3 Questions: What is linguistics?
David Pesetsky is the Ferrari P. Ward Professor of Modern Languages and Linguistics at MIT.
For decades, MIT has been widely held to have one of the best linguistics programs in the world. But what is linguistics and what does it teach us about human language? To learn more about the ways linguists help make a better world, SHASS Communications recently spoke with David Pesetsky, the Ferrari P. Ward Professor of Modern Languages and Linguistics at MIT. A Margaret MacVicar Faculty Fellow (MIT's highest undergraduate teaching award), Pesetsky focuses his research on syntax and the implications of syntactic theory to language acquisition, semantics, phonology, and morphology (word-structure). He is a fellow of the American Association for the Advancement of Science and a fellow of the Linguistic Society of America.
In collaboration with Pesetsky, SHASS Communications also developed a companion piece to his interview, titled "The Building Blocks of Linguistics." This brisk overview of basic information about the field includes entries such as: "Make Your Own Personal Dialect Map," "Know Your Linguistics Subfields," and "Top 10 Ways Linguists Help Make a Better World."
Q: Linguistics, the science of language, is often a challenging discipline for those outside the field to understand. Can you comment on why that might be?
A: Linguistics is the field that tries to figure out how human language works — for example: how the languages of the world differ, how they are the same, and why; how children acquire language; how languages change over time and why; how we produce and understand language in real time; and how language is processed by the brain.
These are all very challenging questions, and the linguistic ideas and hypotheses about them are sometimes intricate and highly structured. Still, I doubt that linguistics is intrinsically more daunting than other fields explored at MIT — though it is certainly just as exciting.
The problems that linguists face in communicating about our discipline mostly arise, I think, from the absence of any foundational teaching about linguistics in our elementary and middle schools. This means that the most basic facts about language — including the building blocks of language and how they combine — remain unknown, even to most well-educated people.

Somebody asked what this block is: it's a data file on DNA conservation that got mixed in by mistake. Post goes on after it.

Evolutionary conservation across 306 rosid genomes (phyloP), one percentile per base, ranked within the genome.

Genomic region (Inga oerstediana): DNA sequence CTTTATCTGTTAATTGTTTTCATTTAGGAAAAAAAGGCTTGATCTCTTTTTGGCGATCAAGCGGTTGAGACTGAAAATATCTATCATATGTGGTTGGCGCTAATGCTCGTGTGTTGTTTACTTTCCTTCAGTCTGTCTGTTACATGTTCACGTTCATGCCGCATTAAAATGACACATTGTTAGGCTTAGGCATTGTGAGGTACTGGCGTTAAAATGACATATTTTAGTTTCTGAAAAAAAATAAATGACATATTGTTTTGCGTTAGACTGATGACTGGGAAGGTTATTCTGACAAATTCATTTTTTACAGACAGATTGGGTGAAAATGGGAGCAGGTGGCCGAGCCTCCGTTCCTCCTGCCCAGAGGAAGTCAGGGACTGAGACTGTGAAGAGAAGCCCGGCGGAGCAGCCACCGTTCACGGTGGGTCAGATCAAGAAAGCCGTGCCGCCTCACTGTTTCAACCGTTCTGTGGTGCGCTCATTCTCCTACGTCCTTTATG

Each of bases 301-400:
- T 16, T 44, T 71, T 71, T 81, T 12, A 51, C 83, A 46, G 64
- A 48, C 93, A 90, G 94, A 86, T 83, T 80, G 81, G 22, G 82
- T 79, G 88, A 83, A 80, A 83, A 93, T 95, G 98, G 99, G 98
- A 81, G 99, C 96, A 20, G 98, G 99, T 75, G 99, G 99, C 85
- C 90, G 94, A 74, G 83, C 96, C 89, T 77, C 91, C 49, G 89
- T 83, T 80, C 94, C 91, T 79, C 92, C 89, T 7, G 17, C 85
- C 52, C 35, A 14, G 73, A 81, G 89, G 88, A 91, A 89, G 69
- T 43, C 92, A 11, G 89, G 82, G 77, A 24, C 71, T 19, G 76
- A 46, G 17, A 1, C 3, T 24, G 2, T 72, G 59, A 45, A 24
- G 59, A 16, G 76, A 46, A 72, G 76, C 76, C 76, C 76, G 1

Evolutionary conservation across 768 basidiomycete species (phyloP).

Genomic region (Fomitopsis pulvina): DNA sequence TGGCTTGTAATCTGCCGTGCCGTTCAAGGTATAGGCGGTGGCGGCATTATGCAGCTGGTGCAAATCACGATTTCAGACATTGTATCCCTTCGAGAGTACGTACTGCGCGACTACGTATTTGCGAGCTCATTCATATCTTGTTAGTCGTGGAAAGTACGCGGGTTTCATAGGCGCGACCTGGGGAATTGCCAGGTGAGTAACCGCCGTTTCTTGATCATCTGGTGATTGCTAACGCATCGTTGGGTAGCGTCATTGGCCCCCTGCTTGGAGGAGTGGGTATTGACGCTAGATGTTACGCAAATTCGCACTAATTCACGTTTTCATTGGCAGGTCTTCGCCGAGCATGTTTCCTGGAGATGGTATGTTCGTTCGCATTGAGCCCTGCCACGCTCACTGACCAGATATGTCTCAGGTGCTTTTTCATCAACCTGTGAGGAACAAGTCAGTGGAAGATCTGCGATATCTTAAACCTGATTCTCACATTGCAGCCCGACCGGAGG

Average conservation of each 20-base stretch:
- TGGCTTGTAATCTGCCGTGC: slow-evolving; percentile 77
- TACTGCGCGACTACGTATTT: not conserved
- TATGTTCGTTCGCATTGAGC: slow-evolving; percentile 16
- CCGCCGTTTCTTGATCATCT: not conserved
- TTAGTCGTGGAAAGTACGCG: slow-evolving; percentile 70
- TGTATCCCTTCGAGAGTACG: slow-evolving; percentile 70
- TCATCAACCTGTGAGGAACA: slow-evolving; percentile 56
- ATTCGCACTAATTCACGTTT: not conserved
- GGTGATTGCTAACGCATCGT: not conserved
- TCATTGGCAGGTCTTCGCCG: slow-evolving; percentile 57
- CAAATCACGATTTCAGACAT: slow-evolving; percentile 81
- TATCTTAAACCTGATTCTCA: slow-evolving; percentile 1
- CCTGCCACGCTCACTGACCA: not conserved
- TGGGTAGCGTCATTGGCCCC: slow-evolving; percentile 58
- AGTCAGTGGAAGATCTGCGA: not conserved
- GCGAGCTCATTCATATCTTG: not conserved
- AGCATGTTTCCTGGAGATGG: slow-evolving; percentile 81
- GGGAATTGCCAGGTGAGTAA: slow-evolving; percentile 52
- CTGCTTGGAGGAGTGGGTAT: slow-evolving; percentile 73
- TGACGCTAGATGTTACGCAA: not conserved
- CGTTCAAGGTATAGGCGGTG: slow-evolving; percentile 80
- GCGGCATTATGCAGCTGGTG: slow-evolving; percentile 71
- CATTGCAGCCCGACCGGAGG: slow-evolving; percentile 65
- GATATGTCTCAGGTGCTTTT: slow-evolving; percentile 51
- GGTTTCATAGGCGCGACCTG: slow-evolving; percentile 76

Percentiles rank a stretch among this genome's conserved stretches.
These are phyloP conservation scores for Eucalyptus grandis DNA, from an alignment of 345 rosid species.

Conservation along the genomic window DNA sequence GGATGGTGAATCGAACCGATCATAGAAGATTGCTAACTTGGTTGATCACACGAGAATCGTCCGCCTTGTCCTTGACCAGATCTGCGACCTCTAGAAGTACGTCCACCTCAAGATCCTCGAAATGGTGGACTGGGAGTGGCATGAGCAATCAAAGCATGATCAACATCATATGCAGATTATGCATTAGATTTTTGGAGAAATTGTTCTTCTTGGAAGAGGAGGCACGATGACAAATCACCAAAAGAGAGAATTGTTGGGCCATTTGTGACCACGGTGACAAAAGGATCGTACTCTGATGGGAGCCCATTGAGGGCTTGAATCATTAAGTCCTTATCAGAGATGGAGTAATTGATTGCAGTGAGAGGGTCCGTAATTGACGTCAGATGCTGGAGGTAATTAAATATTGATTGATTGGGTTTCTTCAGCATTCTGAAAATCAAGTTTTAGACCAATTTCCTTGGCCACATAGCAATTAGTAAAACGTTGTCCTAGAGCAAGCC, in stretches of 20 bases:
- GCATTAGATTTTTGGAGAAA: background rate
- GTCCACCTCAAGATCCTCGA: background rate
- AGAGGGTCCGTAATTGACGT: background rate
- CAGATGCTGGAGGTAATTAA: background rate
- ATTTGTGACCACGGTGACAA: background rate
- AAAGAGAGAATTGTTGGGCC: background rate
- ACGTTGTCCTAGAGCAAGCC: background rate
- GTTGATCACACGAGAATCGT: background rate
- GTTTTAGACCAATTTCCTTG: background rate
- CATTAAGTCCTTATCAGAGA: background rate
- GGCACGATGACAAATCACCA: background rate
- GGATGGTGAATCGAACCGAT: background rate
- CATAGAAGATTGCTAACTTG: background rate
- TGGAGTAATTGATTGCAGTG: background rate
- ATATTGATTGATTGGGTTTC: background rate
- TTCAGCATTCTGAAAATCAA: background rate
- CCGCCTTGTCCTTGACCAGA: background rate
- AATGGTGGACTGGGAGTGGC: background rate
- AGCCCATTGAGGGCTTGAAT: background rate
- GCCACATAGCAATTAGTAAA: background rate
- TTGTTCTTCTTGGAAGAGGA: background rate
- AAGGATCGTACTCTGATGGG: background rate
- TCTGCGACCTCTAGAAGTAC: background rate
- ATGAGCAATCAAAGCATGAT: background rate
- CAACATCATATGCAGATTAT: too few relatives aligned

While it's a challenge for scholars in other major fields to explain cutting-edge discoveries to others, they don’t typically have to start by explaining first principles. A biologist or astronomer speaking to educated adults, for example, can assume they know that the heart pumps blood and that the Earth goes around the sun.
Linguistics has equivalent facts to those examples, among them: how speech sounds are produced by the vocal tract, and the hierarchical organization of words in a sentence. Our research builds on these fundamentals when phonologists study the complex ways in which languages organize their speech sounds, for example; or when semanticists and syntacticians (like me) study how the structure of a sentence constrains its meaning.
Unlike our physicist or biologist colleagues, however, we really have to start from scratch each time we discuss our work. That is a challenge that we will continue to face for a while yet, I fear. But there is one silver lining: watching the eyes of our students and colleagues grow wide with excitement when they do learn what's been going on in their own use of language — in their own linguistic heads — all these years. This reliable phenomenon makes 24.900, MIT’s very popular introductory linguistics undergraduate class, one of my favorite classes to teach. (24.900 is also available via MIT OpenCourseWare.)
Q: Can you describe the kinds of questions linguistic scholars explore and why they are important?
A: Linguists study the puzzles of human language from just about every possible angle — its form, its meanings, sound, gesture, change over time, acquisition by children, processing by the brain, role in social interaction, and much more. Here at MIT Linguistics, our research tends to focus on the structural aspects of language, the logic by which its inner workings are organized.